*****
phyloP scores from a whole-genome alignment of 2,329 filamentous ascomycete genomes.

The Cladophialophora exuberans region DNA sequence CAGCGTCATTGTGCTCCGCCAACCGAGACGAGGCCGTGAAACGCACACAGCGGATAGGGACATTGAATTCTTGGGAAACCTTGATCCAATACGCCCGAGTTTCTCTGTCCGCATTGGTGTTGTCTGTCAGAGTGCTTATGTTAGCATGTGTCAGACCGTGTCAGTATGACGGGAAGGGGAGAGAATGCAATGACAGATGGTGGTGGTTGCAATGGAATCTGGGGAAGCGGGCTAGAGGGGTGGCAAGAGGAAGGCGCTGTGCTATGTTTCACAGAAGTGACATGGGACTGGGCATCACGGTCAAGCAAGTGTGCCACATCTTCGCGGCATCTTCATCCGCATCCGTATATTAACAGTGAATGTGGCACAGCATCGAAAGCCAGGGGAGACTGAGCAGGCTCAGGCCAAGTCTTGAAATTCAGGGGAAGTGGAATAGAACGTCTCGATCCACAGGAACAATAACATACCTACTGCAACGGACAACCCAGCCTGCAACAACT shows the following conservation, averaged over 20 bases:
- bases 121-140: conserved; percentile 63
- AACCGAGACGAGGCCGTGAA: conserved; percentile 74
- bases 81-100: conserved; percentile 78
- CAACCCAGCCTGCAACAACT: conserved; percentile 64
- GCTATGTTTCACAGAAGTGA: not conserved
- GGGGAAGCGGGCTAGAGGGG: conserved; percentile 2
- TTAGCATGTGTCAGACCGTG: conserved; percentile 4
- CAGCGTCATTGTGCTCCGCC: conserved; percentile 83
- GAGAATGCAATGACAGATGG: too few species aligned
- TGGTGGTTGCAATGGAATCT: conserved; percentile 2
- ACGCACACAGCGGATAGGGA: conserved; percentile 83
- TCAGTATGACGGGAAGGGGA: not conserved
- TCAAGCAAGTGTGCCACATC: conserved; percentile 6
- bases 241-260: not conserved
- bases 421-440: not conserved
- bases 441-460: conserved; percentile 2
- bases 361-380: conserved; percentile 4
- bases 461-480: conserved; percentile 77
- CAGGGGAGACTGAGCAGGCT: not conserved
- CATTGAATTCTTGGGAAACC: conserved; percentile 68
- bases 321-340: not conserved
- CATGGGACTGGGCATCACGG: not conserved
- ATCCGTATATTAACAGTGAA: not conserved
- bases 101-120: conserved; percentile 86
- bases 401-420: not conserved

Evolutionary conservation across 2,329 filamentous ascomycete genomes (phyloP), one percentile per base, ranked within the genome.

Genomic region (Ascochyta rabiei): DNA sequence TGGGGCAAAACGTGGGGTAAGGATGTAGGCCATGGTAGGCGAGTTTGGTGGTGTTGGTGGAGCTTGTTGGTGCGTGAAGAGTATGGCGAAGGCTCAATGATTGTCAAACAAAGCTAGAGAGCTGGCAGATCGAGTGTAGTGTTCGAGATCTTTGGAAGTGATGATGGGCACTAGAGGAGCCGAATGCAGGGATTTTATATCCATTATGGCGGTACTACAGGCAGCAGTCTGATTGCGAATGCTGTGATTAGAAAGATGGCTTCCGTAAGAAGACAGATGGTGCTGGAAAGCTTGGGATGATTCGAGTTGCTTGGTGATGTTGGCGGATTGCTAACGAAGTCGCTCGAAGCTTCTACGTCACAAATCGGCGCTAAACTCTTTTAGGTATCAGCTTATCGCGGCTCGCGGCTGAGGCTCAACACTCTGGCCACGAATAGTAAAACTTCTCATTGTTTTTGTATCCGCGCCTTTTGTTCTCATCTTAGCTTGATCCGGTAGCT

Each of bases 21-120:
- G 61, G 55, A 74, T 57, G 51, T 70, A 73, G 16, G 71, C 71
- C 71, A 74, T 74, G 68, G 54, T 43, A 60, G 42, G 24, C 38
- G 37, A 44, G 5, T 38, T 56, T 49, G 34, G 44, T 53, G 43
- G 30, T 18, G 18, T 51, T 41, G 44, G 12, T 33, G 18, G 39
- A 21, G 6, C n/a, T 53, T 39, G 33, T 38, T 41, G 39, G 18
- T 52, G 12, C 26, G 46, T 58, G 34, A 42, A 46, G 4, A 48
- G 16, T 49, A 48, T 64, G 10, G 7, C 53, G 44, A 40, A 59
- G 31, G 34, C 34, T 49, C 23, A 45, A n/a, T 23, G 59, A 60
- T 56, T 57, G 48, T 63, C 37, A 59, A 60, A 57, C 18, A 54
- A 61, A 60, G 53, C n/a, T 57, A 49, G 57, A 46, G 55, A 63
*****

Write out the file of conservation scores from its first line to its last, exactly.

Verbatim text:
phyloP scores from a whole-genome alignment of 2,329 filamentous ascomycete genomes.

The Cladophialophora exuberans region DNA sequence CAGCGTCATTGTGCTCCGCCAACCGAGACGAGGCCGTGAAACGCACACAGCGGATAGGGACATTGAATTCTTGGGAAACCTTGATCCAATACGCCCGAGTTTCTCTGTCCGCATTGGTGTTGTCTGTCAGAGTGCTTATGTTAGCATGTGTCAGACCGTGTCAGTATGACGGGAAGGGGAGAGAATGCAATGACAGATGGTGGTGGTTGCAATGGAATCTGGGGAAGCGGGCTAGAGGGGTGGCAAGAGGAAGGCGCTGTGCTATGTTTCACAGAAGTGACATGGGACTGGGCATCACGGTCAAGCAAGTGTGCCACATCTTCGCGGCATCTTCATCCGCATCCGTATATTAACAGTGAATGTGGCACAGCATCGAAAGCCAGGGGAGACTGAGCAGGCTCAGGCCAAGTCTTGAAATTCAGGGGAAGTGGAATAGAACGTCTCGATCCACAGGAACAATAACATACCTACTGCAACGGACAACCCAGCCTGCAACAACT shows the following conservation, averaged over 20 bases:
- bases 121-140: conserved; percentile 63
- AACCGAGACGAGGCCGTGAA: conserved; percentile 74
- bases 81-100: conserved; percentile 78
- CAACCCAGCCTGCAACAACT: conserved; percentile 64
- GCTATGTTTCACAGAAGTGA: not conserved
- GGGGAAGCGGGCTAGAGGGG: conserved; percentile 2
- TTAGCATGTGTCAGACCGTG: conserved; percentile 4
- CAGCGTCATTGTGCTCCGCC: conserved; percentile 83
- GAGAATGCAATGACAGATGG: too few species aligned
- TGGTGGTTGCAATGGAATCT: conserved; percentile 2
- ACGCACACAGCGGATAGGGA: conserved; percentile 83
- TCAGTATGACGGGAAGGGGA: not conserved
- TCAAGCAAGTGTGCCACATC: conserved; percentile 6
- bases 241-260: not conserved
- bases 421-440: not conserved
- bases 441-460: conserved; percentile 2
- bases 361-380: conserved; percentile 4
- bases 461-480: conserved; percentile 77
- CAGGGGAGACTGAGCAGGCT: not conserved
- CATTGAATTCTTGGGAAACC: conserved; percentile 68
- bases 321-340: not conserved
- CATGGGACTGGGCATCACGG: not conserved
- ATCCGTATATTAACAGTGAA: not conserved
- bases 101-120: conserved; percentile 86
- bases 401-420: not conserved

Evolutionary conservation across 2,329 filamentous ascomycete genomes (phyloP), one percentile per base, ranked within the genome.

Genomic region (Ascochyta rabiei): DNA sequence TGGGGCAAAACGTGGGGTAAGGATGTAGGCCATGGTAGGCGAGTTTGGTGGTGTTGGTGGAGCTTGTTGGTGCGTGAAGAGTATGGCGAAGGCTCAATGATTGTCAAACAAAGCTAGAGAGCTGGCAGATCGAGTGTAGTGTTCGAGATCTTTGGAAGTGATGATGGGCACTAGAGGAGCCGAATGCAGGGATTTTATATCCATTATGGCGGTACTACAGGCAGCAGTCTGATTGCGAATGCTGTGATTAGAAAGATGGCTTCCGTAAGAAGACAGATGGTGCTGGAAAGCTTGGGATGATTCGAGTTGCTTGGTGATGTTGGCGGATTGCTAACGAAGTCGCTCGAAGCTTCTACGTCACAAATCGGCGCTAAACTCTTTTAGGTATCAGCTTATCGCGGCTCGCGGCTGAGGCTCAACACTCTGGCCACGAATAGTAAAACTTCTCATTGTTTTTGTATCCGCGCCTTTTGTTCTCATCTTAGCTTGATCCGGTAGCT

Each of bases 21-120:
- G 61, G 55, A 74, T 57, G 51, T 70, A 73, G 16, G 71, C 71
- C 71, A 74, T 74, G 68, G 54, T 43, A 60, G 42, G 24, C 38
- G 37, A 44, G 5, T 38, T 56, T 49, G 34, G 44, T 53, G 43
- G 30, T 18, G 18, T 51, T 41, G 44, G 12, T 33, G 18, G 39
- A 21, G 6, C n/a, T 53, T 39, G 33, T 38, T 41, G 39, G 18
- T 52, G 12, C 26, G 46, T 58, G 34, A 42, A 46, G 4, A 48
- G 16, T 49, A 48, T 64, G 10, G 7, C 53, G 44, A 40, A 59
- G 31, G 34, C 34, T 49, C 23, A 45, A n/a, T 23, G 59, A 60
- T 56, T 57, G 48, T 63, C 37, A 59, A 60, A 57, C 18, A 54
- A 61, A 60, G 53, C n/a, T 57, A 49, G 57, A 46, G 55, A 63